> It takes me about 85 minutes to generate a 1024 bit key for dnssec.
> I'd like to install a
> random number generator to speed the process up. Do you have any
> suggestions, recommendations or reviews that I might consider?
>
> thanks,
> -Marcus


Or just ask on a list for your OS on how to properly configure
your /dev/random.

On a properly configured machine you should be able to
generate multiple 1024 bit keys a second.

% time dnssec-keygen -r /dev/random -a RSASHA1 -b 1024 -n zone example.net
Kexample.net.+005+39426
0.150u 0.000s 0:00.17 88.2% 476+286k 0+0io 1pf+0w
%

Mark

> On Sat, Aug 30, 2008 at 8:17 PM, Mark Andrews wrote:
> >
> >> On Sun, 31 Aug 2008 02:40:36 you wrote:
> >> > > Hello all-
> >> > >
> >> > > The following command-
> >> > >
> >> > > /usr/local/sbin/dnssec-keygen -r /dev/random -f KSK -a RSASHA1 -b 1024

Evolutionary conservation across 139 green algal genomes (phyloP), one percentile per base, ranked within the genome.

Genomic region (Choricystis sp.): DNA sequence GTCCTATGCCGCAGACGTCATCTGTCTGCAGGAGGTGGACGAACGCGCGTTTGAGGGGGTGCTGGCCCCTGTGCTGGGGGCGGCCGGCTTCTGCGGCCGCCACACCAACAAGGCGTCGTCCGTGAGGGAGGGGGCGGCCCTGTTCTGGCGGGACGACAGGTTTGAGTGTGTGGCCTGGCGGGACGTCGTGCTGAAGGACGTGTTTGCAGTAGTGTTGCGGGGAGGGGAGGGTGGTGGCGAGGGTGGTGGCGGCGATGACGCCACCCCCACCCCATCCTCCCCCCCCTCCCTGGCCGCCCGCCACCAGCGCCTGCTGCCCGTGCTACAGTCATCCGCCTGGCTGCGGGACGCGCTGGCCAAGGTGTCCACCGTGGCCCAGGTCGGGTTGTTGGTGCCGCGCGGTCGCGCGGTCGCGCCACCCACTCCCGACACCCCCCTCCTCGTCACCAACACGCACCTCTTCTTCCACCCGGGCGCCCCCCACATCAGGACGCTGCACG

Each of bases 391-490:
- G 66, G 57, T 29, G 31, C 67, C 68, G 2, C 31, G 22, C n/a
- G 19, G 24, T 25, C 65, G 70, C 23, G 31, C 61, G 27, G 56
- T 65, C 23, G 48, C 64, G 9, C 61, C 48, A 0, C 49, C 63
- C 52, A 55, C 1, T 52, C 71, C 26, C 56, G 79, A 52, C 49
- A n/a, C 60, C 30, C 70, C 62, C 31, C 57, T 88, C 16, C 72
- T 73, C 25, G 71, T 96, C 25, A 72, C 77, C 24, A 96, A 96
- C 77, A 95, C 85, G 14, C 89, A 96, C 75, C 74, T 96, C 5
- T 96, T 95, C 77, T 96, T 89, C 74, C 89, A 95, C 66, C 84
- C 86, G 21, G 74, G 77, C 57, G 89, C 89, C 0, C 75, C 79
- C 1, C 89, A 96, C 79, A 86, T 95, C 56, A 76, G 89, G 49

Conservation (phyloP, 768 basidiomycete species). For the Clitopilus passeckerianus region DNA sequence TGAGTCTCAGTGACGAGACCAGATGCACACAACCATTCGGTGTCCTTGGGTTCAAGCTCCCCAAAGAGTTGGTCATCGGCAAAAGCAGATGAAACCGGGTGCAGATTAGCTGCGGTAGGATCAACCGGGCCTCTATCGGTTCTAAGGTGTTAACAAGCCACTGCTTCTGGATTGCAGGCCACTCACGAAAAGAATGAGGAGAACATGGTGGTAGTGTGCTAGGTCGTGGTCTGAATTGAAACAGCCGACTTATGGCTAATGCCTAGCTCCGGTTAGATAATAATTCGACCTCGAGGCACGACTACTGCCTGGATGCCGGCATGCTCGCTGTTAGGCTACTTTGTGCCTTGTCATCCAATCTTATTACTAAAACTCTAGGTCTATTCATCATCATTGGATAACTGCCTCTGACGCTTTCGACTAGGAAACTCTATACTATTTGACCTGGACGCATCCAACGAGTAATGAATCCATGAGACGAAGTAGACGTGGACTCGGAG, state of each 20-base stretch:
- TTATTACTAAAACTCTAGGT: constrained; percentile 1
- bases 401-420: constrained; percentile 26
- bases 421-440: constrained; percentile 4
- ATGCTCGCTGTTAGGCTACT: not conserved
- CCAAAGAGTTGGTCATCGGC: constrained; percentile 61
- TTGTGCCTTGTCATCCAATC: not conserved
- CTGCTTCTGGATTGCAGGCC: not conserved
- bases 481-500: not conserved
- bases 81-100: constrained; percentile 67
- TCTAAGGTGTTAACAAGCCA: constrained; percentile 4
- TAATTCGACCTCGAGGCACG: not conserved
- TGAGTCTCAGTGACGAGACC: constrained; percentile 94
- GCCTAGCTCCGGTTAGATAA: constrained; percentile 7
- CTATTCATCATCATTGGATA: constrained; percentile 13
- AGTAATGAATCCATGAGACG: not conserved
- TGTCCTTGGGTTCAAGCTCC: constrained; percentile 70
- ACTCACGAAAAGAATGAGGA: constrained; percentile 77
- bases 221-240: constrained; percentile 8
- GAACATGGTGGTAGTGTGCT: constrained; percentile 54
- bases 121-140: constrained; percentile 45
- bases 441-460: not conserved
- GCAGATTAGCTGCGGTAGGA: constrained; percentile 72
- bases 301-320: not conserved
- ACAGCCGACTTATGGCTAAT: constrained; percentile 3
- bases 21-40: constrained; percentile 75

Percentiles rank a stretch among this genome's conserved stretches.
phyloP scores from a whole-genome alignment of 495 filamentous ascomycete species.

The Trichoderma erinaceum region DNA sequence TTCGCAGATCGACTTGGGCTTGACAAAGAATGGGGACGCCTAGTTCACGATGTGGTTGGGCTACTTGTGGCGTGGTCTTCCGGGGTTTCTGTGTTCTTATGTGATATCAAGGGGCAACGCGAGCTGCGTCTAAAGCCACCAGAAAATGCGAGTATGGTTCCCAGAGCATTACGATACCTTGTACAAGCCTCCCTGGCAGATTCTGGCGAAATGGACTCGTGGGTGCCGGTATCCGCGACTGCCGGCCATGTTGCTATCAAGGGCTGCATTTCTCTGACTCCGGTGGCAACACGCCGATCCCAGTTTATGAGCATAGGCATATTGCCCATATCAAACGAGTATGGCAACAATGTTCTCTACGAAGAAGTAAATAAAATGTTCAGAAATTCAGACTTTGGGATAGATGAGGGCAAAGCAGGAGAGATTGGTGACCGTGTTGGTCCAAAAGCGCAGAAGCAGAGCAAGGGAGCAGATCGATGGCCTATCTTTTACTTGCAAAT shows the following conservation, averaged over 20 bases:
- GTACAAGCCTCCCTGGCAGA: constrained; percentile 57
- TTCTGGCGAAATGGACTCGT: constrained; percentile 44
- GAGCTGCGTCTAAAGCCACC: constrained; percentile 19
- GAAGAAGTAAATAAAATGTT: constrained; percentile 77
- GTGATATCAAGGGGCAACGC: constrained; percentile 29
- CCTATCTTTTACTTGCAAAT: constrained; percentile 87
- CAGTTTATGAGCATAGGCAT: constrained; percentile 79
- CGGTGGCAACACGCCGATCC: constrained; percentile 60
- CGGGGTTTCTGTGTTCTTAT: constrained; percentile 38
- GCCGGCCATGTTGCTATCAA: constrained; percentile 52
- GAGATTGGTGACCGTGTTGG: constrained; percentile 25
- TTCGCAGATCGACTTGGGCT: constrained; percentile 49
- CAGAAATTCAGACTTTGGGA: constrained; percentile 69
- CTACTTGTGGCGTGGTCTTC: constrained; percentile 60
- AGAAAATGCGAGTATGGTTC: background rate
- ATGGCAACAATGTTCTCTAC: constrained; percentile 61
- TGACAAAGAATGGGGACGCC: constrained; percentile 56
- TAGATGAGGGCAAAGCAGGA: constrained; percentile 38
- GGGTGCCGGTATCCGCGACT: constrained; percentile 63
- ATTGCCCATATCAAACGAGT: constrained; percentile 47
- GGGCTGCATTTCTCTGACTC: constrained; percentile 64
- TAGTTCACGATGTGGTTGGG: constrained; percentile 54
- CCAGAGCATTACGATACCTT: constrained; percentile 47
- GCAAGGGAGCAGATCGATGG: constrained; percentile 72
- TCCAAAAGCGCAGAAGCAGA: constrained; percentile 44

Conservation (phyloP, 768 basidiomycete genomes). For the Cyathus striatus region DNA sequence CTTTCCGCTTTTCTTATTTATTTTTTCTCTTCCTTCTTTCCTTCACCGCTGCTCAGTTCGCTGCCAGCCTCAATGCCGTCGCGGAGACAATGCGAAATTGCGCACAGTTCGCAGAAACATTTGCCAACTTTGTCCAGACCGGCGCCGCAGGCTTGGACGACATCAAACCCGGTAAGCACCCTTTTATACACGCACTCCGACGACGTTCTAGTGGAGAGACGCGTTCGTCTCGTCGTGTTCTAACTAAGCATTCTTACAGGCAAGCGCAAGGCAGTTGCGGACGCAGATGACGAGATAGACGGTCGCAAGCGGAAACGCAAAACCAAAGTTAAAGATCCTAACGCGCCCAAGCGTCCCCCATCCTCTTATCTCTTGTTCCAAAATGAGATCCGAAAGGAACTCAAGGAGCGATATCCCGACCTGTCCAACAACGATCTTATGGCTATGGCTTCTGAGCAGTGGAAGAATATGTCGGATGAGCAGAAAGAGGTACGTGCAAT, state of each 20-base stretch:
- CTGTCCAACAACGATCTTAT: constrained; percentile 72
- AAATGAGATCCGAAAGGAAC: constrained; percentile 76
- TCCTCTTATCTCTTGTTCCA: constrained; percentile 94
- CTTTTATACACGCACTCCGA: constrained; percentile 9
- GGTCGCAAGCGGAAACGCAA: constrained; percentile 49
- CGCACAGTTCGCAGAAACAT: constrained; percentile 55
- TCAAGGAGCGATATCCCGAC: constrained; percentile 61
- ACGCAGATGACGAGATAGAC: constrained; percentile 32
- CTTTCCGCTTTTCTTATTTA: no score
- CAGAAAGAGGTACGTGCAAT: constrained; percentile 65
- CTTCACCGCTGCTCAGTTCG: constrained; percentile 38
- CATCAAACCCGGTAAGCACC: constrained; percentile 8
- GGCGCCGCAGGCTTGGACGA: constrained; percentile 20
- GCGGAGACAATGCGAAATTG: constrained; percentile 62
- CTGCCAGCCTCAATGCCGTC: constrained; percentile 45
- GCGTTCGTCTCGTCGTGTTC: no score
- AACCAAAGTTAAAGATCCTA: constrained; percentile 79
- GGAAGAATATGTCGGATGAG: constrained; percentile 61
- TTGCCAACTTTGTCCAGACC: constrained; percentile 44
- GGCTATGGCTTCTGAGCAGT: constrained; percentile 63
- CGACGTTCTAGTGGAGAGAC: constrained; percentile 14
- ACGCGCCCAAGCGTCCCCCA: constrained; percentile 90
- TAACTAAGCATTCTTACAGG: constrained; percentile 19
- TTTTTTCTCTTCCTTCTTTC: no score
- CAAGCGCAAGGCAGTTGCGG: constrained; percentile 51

> -n
> >> > > ZON E
> >> > > example.com
> >> > >
> >> > > stalls. The system is Slackware Linux 12.1 with kernel 2.6.23-11.
> >> > >
> >> > > Michael
> >> >
> >> > You need to cause the kernel to gather entropy. The way to
> >> > do that is to make the kernel do work.
> >> >
> >> > e.g.
> >> > ls -R /
> >>
> >> While this does increase the entropy to over 3,000, it still doesn't work

> (an
> >> d
> >> the entropy sinks within a few seconds anyway)

> >
> > When generating large keys I just keep running "ls -R /" until the
> > key generation completes. You can also use the keyboard. Install
> > a hardware random number generator and configure the kernel to use
> > it (might require a OS change as I don't know if this is supported
> > under Linux).
> >
> > Mark
> > --
> > Mark Andrews, ISC
> > 1 Seymour St., Dundas Valley, NSW 2117, Australia
> > PHONE: +61 2 9871 4742 INTERNET: Mark_Andrews@isc.org
> >
> >

>
>
>
> --
> Marcus Morgan
> UF/OIT/CNS/NS/S
> marcus@ufl.edu

--
Mark Andrews, ISC
1 Seymour St., Dundas Valley, NSW 2117, Australia
PHONE: +61 2 9871 4742 INTERNET: Mark_Andrews@isc.org